The proposal that landed this week before several dozen NCAA athletes was fairly typical: Would you be interested in promoting a product and making money for it?
What made the pitch unusual was the pitcher.
“We are seeking motivated and talented college athletes to exclusively partner with me, Trevor Bauer,” read the proposal, signed by Bauer. A copy of the proposal was obtained by the Times.
Bauer has not pitched for the Dodgers in 14 months, after being first put on investigative leave and then suspended for violating baseball’s policy on sexual assault and domestic violence. Bauer is appealing the suspension, but in the meantime he is offering college athletes — primarily baseball players — the chance to earn money and gain exposure by promoting his Bauer Outage line of merchandise.
In exchange for free merchandise, the athletes would be “required to create quality content on social media” and would get “opportunities for commission and bonuses,” according to the proposal. Bauer’s representatives confirmed the authenticity of the proposal but declined to comment on the record; the proposal asks athletes to respond by Sunday.
In addition to his line of merchandise, Bauer has launched Momentum, which features the behind-the-scenes videos he says are essential to marketing baseball to a new generation of fans raised on social media.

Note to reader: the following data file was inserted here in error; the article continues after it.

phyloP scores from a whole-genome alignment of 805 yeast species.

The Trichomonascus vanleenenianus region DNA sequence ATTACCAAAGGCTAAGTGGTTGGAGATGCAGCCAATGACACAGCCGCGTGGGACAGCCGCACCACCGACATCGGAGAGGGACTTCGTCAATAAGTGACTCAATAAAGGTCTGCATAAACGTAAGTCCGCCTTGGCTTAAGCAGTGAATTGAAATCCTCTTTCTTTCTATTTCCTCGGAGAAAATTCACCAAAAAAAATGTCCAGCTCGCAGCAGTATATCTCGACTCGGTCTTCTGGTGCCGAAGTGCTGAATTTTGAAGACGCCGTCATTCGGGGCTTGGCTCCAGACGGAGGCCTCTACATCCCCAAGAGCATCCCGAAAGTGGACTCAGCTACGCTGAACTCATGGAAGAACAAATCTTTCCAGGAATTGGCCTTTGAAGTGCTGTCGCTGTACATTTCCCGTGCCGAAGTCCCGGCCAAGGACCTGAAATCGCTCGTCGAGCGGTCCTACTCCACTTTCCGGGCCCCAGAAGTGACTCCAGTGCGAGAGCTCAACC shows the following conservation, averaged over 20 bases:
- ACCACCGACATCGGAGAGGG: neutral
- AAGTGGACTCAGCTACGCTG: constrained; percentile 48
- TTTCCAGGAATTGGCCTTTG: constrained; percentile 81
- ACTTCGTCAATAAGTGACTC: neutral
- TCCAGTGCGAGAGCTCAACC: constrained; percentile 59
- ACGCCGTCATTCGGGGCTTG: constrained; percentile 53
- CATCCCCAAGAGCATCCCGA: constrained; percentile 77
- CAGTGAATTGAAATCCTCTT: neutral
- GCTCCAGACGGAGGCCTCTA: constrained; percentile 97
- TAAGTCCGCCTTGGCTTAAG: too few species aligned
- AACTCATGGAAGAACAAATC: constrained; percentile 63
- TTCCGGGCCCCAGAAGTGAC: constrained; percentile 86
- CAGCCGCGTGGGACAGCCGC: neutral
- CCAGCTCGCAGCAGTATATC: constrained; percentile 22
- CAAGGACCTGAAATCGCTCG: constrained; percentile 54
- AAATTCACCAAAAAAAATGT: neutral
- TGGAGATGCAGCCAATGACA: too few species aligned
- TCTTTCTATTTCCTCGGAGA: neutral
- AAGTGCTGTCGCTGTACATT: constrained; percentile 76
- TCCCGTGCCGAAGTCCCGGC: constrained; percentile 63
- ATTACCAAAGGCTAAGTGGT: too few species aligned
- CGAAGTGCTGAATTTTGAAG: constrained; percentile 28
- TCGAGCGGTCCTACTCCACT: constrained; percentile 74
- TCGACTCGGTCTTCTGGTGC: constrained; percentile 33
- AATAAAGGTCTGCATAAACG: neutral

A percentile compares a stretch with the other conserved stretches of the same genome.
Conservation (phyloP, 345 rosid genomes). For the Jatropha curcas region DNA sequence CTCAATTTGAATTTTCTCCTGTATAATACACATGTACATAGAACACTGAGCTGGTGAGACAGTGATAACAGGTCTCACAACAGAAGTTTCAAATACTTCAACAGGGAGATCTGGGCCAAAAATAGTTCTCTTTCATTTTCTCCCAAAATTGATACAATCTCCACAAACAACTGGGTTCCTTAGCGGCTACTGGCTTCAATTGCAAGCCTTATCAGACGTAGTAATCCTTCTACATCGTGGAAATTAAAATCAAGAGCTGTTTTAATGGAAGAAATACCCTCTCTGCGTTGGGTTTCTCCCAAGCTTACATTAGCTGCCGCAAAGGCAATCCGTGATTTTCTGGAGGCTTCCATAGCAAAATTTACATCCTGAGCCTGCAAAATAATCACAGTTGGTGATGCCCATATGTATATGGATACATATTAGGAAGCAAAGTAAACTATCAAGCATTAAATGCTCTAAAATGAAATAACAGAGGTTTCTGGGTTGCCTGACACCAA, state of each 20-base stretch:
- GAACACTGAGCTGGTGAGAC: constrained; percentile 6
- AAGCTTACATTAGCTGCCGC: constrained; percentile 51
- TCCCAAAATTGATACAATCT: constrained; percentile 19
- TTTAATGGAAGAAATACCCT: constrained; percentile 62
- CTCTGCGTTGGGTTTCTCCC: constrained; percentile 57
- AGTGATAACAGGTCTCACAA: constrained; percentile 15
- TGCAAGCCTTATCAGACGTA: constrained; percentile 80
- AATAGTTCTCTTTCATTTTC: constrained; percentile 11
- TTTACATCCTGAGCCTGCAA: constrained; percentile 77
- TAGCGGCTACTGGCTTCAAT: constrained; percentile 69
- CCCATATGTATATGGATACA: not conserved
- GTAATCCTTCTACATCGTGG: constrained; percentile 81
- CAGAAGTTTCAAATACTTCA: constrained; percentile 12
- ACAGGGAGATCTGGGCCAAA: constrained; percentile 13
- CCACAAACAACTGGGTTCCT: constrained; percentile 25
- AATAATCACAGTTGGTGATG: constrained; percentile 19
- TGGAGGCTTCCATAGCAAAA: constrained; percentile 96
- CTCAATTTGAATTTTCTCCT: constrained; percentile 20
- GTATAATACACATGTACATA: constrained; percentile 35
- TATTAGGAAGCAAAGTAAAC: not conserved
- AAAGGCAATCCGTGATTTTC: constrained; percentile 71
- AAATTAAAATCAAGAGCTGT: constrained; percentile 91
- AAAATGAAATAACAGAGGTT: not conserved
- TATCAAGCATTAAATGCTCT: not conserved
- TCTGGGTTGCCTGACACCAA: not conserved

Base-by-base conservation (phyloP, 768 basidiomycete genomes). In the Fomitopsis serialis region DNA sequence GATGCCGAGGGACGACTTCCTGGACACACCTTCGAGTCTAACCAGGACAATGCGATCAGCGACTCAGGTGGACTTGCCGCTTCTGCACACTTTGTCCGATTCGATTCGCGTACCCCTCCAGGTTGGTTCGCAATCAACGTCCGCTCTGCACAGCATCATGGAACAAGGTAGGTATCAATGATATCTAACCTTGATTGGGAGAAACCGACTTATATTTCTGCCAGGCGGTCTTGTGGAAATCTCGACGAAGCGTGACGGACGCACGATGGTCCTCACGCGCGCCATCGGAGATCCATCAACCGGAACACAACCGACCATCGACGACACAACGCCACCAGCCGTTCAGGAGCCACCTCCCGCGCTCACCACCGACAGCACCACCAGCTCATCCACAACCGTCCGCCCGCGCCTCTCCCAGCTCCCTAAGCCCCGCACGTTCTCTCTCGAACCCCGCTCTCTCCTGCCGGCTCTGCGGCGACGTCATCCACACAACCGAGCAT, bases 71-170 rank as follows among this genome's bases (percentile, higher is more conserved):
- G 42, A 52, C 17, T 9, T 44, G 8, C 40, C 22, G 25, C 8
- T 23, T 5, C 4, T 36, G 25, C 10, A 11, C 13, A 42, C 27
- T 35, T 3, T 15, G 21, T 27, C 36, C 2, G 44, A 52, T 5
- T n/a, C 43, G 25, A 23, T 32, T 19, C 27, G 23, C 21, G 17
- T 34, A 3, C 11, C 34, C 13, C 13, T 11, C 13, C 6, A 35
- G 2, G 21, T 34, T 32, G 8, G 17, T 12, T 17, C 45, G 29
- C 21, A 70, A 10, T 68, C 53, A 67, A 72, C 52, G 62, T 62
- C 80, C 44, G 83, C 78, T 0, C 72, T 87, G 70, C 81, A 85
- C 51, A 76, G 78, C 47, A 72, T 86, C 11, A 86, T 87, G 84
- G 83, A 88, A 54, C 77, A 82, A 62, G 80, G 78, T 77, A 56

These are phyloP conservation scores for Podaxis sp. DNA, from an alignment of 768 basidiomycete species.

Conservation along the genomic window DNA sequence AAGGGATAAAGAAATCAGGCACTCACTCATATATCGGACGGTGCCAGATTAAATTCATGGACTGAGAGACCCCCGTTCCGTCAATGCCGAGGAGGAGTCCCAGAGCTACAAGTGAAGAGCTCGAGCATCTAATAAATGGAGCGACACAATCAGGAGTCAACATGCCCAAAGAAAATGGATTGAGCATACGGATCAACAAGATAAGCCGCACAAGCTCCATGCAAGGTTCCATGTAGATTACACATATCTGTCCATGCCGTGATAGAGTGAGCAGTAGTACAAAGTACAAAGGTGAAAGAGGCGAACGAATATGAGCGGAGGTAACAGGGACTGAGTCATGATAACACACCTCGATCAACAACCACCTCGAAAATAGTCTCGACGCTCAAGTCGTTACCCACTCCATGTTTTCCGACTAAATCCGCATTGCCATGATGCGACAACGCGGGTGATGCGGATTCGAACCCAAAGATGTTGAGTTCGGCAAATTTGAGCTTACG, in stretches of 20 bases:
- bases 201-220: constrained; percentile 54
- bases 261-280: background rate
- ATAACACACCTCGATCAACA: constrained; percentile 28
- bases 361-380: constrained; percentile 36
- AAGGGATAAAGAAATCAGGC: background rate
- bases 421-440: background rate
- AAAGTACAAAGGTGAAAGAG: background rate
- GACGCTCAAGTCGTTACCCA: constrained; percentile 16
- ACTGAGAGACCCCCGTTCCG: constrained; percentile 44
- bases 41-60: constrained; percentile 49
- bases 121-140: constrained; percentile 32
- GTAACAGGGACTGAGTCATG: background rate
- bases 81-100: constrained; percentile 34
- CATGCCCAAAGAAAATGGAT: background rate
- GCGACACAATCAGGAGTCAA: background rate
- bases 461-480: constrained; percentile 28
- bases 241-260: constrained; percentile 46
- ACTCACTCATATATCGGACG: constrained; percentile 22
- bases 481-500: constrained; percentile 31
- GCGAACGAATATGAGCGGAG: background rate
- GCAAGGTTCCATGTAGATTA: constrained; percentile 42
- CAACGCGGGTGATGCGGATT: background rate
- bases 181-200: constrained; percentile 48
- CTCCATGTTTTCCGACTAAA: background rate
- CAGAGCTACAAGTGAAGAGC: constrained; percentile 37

“Athletes are building their own brand,” said Blake Lawrence, chief executive of Opendorse, a company that says it has helped more than 80,000 athletes connect with branding opportunities.
“There is no player in the last decade that has done more to enhance the personal branding conversation in baseball than Trevor Bauer. If he wants to continue to build the brand, he has to do things that keep the brand relevant.”
In 2020, Opendorse partnered with Momentum to help athletes share social media content with the widest possible audience. Lawrence told The Times he is aware of Bauer’s NIL proposal — “name, image and likeness” rules now allow college athletes to make money without taking a salary from their school — but is not currently working on its implementation.
“Every NIL deal should be reviewed by student-athletes and their support system to understand the impact of affiliating with that brand,” Lawrence said.
Bauer’s brand has been tarnished by his two-year suspension, the longest under baseball’s sexual assault and domestic violence policy. Bauer was not charged with a crime and has denied any violation of the policy, but neither Bauer nor Major League Baseball has publicly said what evidence the league cited to warrant the suspension.
Bauer has sued the woman whose allegations triggered the league investigation; she is suing him as well. Bauer also has sued two media outlets for defamation.
On the Momentum website, Bauer is billed as “baseball’s most polarizing figure.”
Lawrence suggested Bauer would find a fair number of athletes interested in taking him up on his offer. When Barstool Sports, an outlet deeply loved by some sports fans and deeply loathed by others, unveiled an NIL opportunity, Lawrence said more than 100,000 athletes applied.
“For many readers, they may think of Barstool Sports as a tarnished brand with a bad reputation,” Lawrence said. “The perception of a brand for an 18-22-year-old may be different than the readers of many of the sports publications out there.”
This story originally appeared in Los Angeles Times.